7. In my view, considering the aforesaid two rulings of the Supreme Court, the ratio of the ruling in : 1978(2)ELT416(SC) applies to the present case. Consequence is that the claim and demand made on the petitioners would be fully protected by virtue of the provisions of rule 10A of the Central Excise Rules.
8. Mr. Bhandare contended, however, that there was no show cause notice issued to the petitioners and a demand was straightway made. Even this contention, I am afraid, must fail. As long back as on March 7, 1972 the Superintendent of Central Excise did issue a notice to the petitioners informing the petitioners that copper and copper alloy flat products over 0.16 mm and upto and including 10 mm thickness of any width and generally not cut to length supplied in coils and also flat or folded are strips and dutiable under Central Excise Tariff Item No. 26A, sub-item (2). The said notice further goes on to state that all the clearances of the above description in copper and copper alloys should be made by the petitioners on payment of proper duties of excise, basic and regulatory and under G.P. as prescribed under rule 173G of the Central Excise Rules, 1944. The said notice further goes on to state that the particulars of clearances from 1st April, 1965 to date should be supplied immediately. Though the notice does not in so many terms describe it as a show cause notice, contents of the said notice is eloquent enough to indicate nothing but that. Simple and plain reading thereof should make a recipient such as the petitioners herein, a private limited company, aware and conscious of the aforesaid position. In the circumstances, to permit such a technical argument in a writ petition under Article 226 of the Constitution would be permitting an otherwise just demand to be defeated on a technicality.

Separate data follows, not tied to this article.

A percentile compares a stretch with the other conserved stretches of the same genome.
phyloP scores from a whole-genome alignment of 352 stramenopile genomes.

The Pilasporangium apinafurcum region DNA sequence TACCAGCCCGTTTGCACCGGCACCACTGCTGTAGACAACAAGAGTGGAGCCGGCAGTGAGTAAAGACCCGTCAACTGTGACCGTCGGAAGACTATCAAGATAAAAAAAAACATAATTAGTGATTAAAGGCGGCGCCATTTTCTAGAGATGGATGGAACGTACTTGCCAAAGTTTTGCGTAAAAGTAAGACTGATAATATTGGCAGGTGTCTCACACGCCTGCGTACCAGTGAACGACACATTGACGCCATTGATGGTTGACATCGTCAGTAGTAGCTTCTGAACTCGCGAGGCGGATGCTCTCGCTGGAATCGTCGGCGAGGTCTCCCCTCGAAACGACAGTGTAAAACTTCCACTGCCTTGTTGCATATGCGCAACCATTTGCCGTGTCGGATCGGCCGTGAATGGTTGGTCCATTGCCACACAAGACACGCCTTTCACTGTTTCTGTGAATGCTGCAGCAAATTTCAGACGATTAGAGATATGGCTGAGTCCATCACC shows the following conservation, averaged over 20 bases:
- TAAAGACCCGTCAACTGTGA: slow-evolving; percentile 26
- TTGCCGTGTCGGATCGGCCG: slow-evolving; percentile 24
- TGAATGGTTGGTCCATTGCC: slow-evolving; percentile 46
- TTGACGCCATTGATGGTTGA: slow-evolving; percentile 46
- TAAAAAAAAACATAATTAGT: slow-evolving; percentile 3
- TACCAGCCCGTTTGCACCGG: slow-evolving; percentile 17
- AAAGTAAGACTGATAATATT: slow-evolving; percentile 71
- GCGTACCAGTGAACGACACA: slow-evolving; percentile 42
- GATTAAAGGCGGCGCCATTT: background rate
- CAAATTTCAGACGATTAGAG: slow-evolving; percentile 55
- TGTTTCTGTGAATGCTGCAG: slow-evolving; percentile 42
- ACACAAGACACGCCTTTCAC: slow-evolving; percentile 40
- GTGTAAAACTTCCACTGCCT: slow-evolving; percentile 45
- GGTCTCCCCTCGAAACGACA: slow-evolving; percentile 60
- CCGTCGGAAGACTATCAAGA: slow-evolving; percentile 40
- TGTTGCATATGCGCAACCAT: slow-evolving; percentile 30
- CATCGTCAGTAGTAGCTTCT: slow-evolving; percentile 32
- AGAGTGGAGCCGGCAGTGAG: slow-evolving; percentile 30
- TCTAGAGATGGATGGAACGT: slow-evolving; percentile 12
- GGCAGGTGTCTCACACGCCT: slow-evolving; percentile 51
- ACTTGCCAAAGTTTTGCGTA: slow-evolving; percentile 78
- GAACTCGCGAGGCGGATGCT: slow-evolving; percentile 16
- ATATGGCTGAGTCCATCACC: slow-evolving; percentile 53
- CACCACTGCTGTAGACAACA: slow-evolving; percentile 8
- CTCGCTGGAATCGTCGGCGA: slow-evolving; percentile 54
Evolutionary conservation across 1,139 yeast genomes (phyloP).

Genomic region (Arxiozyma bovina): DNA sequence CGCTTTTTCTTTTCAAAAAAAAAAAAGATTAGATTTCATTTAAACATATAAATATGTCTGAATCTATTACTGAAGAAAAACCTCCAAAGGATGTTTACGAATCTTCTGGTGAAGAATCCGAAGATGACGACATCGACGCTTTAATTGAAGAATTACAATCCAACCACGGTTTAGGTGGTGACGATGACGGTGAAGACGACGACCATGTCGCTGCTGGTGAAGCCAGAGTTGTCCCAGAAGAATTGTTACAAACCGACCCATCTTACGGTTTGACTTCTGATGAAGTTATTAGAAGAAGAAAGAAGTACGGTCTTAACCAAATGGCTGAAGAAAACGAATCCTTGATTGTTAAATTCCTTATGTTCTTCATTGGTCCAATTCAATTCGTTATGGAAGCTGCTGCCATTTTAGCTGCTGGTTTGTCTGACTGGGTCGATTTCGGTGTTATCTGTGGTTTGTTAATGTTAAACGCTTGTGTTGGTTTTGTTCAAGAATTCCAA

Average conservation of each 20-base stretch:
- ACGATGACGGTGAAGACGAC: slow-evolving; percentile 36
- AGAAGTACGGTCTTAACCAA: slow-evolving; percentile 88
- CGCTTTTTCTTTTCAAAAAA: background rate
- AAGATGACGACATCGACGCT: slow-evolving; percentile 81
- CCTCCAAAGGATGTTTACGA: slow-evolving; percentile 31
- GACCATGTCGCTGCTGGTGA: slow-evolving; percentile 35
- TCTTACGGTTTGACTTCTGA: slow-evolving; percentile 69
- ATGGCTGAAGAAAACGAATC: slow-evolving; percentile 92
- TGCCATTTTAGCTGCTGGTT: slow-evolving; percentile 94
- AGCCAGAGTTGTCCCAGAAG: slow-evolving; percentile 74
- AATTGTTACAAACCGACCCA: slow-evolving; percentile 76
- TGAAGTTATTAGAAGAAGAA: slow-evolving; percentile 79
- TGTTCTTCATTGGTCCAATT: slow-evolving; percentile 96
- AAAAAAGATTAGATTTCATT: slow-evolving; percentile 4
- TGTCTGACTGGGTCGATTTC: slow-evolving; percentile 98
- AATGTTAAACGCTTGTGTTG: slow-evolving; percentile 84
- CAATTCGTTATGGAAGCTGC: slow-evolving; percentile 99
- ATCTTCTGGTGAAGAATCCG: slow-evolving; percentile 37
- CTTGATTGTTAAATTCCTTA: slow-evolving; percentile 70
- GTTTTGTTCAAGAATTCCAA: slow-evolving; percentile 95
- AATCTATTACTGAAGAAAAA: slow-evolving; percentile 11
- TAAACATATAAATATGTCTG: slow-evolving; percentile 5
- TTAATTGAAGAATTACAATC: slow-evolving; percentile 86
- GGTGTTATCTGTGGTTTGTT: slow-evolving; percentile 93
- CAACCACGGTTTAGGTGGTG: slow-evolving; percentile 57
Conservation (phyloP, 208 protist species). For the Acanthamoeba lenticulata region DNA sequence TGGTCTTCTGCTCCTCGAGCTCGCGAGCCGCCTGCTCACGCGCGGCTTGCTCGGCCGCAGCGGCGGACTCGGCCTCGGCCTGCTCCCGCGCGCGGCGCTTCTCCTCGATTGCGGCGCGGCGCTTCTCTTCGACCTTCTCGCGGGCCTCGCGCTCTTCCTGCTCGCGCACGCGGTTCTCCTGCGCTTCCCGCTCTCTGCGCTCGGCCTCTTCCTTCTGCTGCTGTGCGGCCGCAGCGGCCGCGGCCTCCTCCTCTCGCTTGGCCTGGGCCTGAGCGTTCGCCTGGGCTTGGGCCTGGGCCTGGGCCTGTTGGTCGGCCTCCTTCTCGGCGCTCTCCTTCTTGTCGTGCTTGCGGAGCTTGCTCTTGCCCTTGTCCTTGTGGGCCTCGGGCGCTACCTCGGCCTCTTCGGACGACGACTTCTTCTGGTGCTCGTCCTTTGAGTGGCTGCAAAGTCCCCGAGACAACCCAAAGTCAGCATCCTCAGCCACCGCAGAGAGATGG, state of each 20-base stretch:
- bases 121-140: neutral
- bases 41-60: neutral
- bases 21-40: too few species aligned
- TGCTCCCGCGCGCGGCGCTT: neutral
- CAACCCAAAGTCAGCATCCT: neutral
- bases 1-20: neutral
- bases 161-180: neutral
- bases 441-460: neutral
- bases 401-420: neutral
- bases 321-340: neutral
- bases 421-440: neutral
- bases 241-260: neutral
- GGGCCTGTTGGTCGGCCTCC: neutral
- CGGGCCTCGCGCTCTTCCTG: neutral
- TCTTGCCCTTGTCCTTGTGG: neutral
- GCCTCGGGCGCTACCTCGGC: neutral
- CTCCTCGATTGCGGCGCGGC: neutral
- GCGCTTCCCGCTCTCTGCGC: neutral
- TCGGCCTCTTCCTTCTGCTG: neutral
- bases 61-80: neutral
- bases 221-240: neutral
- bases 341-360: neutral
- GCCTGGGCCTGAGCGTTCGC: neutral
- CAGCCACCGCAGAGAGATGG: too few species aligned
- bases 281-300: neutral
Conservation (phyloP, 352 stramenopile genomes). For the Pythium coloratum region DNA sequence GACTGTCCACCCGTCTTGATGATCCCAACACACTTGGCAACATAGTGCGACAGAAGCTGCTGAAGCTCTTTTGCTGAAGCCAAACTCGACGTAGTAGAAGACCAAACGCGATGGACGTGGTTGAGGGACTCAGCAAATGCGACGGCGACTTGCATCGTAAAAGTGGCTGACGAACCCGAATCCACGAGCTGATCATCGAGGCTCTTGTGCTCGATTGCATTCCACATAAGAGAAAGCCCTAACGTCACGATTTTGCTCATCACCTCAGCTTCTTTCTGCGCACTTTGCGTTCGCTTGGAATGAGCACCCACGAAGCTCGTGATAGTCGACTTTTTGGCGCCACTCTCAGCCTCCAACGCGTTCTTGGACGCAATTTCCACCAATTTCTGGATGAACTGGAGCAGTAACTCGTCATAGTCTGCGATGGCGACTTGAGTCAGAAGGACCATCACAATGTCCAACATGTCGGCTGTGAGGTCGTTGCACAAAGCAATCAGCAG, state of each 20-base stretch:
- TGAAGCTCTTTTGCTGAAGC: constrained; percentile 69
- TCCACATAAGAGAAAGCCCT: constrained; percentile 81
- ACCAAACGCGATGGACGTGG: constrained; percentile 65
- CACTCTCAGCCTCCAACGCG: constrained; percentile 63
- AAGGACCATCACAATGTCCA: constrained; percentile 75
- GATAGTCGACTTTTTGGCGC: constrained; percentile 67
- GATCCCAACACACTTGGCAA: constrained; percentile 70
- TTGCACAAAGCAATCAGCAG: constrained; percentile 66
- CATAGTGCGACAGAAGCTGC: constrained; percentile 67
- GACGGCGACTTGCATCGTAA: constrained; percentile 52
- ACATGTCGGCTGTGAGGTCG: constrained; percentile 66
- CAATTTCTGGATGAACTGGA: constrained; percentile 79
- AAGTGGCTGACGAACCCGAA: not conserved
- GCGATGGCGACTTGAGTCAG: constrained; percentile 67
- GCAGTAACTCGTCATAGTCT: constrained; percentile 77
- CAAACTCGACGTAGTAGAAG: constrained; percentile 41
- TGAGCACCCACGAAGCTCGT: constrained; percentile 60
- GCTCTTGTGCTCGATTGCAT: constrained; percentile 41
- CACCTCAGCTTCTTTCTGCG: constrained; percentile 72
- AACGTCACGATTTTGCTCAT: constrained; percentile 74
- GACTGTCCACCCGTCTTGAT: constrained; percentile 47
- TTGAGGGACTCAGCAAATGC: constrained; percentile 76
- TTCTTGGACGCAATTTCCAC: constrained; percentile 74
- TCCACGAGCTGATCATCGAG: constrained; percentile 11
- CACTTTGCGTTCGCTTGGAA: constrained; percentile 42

9. In the result, I see no good reason to interfere with the impugned orders. This petition, therefore, fails and is dismissed. Rule stands discharged with costs.